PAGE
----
"If you really believe in something," says Jordan Harding with a smile, "it's a lot easier to do what you want to do." The outgoing 23-year old Queen's graduate student speaks from experience. That's because since 2005, Harding has been channeling his free time and energy into Jumpstart Madness (http://www.ctjumpstart.com), the student-run arm of an ambitious charity that helps kids in financial need participate in organized sport and recreation. Since its inception, the Canadian Tire Jumpstart charity has helped more than 215,000 children.
Now a student in the Master's of Industrial Relations program, Harding has brought Jumpstart Madness to Queen's. This year's fundraising events have included a Bedouin Sounclash concert (held at the Alehouse in March) which raised an impressive $6400 for the charity, and will culminate in a ball hockey tournament for kids which will take place at the K-Rock Centre on May 16, 2010. The event will include an appearance by Jayna Hefford, assistant captain of the women's olympic hockey team (and a Kingston-native).
Harding's interest in the Canadian Tire charity was sparked while a company employee. In his second year as an undergraduate business student at Brock University, Harding decided to spearhead a 3-on-3 basketball tournament for the cause on campus. It raised $500 for the charity and led to the creation of Brock Madness -- which morphed into Jumpstart Madness as the program's breadth and scope increased.
Jumpstart Madness now involves students from universities in Ontario and Quebec, all working towards the common goal of "giving kids a sporting chance." With events that include everything from golf tournaments to gala events, the charity is also a way for students to give back to their communities and develop their leadership skills, while working together as a team.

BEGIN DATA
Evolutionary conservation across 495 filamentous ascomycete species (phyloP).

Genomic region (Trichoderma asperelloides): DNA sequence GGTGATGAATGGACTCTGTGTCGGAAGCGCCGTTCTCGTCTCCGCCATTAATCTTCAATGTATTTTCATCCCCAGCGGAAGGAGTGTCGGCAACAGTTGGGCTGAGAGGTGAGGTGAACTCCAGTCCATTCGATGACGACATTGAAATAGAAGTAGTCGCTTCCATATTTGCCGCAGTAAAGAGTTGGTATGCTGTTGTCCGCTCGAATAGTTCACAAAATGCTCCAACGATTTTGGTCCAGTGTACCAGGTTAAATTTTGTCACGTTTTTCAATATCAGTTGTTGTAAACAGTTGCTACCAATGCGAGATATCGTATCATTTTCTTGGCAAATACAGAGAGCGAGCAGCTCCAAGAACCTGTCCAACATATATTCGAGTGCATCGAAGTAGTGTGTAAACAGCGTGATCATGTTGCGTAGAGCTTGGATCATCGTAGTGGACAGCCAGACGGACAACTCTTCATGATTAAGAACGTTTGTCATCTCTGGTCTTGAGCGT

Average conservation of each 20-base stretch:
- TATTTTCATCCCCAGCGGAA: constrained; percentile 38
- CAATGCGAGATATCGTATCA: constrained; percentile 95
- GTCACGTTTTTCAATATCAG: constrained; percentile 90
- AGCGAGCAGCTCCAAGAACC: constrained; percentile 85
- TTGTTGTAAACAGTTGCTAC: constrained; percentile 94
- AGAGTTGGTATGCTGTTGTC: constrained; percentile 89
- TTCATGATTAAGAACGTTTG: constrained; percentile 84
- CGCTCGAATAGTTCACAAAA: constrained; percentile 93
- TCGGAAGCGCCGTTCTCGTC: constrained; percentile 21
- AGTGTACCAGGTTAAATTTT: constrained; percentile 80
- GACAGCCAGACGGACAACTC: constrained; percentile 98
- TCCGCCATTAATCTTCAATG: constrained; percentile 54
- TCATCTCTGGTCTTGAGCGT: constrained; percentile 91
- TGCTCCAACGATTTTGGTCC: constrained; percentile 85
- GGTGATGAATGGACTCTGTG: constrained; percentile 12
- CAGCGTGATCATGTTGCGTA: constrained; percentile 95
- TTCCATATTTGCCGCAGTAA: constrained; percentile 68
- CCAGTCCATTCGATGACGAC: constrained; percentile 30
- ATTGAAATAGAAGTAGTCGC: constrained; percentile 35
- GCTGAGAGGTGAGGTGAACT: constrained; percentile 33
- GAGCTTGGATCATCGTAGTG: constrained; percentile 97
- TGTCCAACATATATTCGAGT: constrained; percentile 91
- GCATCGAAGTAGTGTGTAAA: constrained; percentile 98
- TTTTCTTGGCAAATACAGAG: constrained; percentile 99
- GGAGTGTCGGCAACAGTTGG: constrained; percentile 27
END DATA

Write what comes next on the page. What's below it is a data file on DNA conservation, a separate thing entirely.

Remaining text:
Since arriving at Queen's in September 2009, Harding's enthusiasm for the Jumpstart Madness charity has spread. He has enlisted a team of 15 students from the Master's of Industrial Relations program and 10 from the undergraduate commerce program who have been busily organizing this year's events. Harding hopes that Queen's will stay involved in the charity next year, even after he graduates.
A former baseball player and competitive rower, Harding has found a way to meld his passion for both sports and business in Jumpstart Madness. "Sports is about competition," he says with a smile, "and I'm pretty competitive." He brings that same drive to making things better for his community. "It's a game in a sense," Harding says of the fundraising initiative, "it's about asking what we can do, and how good our team can be, and what amazing things we are going to accomplish."
At the end of the day, though, Harding says he just wants to see more kids involved in physical activity. "Sports teaches you leadership skills and respect, and it keeps kids off the street," he says enthusiastically. "And it's been proven that kids do better in school if they get exercise. I think (sport) is something that can really change society around you."